Italy Health Minister Stops RU 486 Abortion Drug Trials After Problems
by Steven Ertelt
September 23, 2005
Rome, Italy (LifeNews.com) — Italian Health Minister Francesco Storace suspended Italy’s experimental trials of the dangerous RU 486 abortion drug on Wednesday. The decision comes two weeks after a hospital in the northern city of Turin began the initial test runs of supplying women with the drugs for abortions.
Storace said he made the decision to halt the trials because reports had surfaced showing one in 20 women taking the abortion drugs were having partial abortions at home followed by excessive bleeding.
He said the health risks combined with the illegality of abortions not being performed in a hospital prompted him to shut down the experiment.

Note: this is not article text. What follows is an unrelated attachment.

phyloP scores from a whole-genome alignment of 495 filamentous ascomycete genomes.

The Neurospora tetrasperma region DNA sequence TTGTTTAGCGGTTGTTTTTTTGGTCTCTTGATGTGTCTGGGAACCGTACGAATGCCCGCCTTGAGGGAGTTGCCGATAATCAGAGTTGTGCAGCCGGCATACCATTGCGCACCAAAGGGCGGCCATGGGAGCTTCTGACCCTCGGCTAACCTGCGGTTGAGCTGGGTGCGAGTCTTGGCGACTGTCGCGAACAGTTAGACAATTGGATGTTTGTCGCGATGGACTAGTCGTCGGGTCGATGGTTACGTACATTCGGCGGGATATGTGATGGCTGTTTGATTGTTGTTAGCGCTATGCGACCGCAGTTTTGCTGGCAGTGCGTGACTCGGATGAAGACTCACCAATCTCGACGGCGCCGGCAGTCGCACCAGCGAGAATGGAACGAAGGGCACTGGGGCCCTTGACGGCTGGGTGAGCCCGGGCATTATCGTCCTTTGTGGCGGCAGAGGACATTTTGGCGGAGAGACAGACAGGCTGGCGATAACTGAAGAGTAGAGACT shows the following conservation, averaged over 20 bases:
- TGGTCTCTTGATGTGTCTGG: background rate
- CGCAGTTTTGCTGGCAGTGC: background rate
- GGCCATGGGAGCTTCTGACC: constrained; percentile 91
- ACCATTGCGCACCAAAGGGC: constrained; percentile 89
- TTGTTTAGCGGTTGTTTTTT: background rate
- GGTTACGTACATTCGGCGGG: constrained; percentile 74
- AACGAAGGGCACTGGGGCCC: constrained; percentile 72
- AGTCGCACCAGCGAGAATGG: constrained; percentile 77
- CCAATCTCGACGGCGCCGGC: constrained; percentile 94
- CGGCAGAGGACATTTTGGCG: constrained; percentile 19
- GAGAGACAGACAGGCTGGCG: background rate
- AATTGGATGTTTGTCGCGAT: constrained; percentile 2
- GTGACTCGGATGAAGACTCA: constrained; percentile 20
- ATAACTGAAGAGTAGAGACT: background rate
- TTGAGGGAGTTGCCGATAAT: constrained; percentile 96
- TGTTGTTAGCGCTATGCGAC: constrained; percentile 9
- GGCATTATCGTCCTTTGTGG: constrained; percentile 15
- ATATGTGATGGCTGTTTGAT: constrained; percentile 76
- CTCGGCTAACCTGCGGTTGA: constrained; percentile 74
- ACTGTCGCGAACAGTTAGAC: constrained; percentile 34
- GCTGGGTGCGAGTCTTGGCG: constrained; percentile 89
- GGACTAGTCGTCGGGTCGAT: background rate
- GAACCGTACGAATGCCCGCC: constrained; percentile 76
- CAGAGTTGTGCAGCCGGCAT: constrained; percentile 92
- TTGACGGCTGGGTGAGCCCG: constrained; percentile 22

The decision follows information from the Food and Drug Administration in the United States showing five women have from infections resulting form using the mifepristone abortion drug.
Abortion advocates are already decrying the decision as political rather than related to women’s health concerns. They say Storace, who is aligned with the conservative National Alliance party is trying to chip away at the 1978 law that legalized abortion there.
"In the end, (the abortion law) is the target," said Margherita Boniver, a top Foreign Ministry official and a leading abortion advocate in Prime Minister Silvio Berlusconi‘s center-right governing coalition.
"The current government doesn’t have enough time to change the law but they are going to keep putting it to the test with restrictions," she told Corriere della Sera newspaper.
Storace said any future tests of the abortion drug must be only be conducted on women in a hospital setting.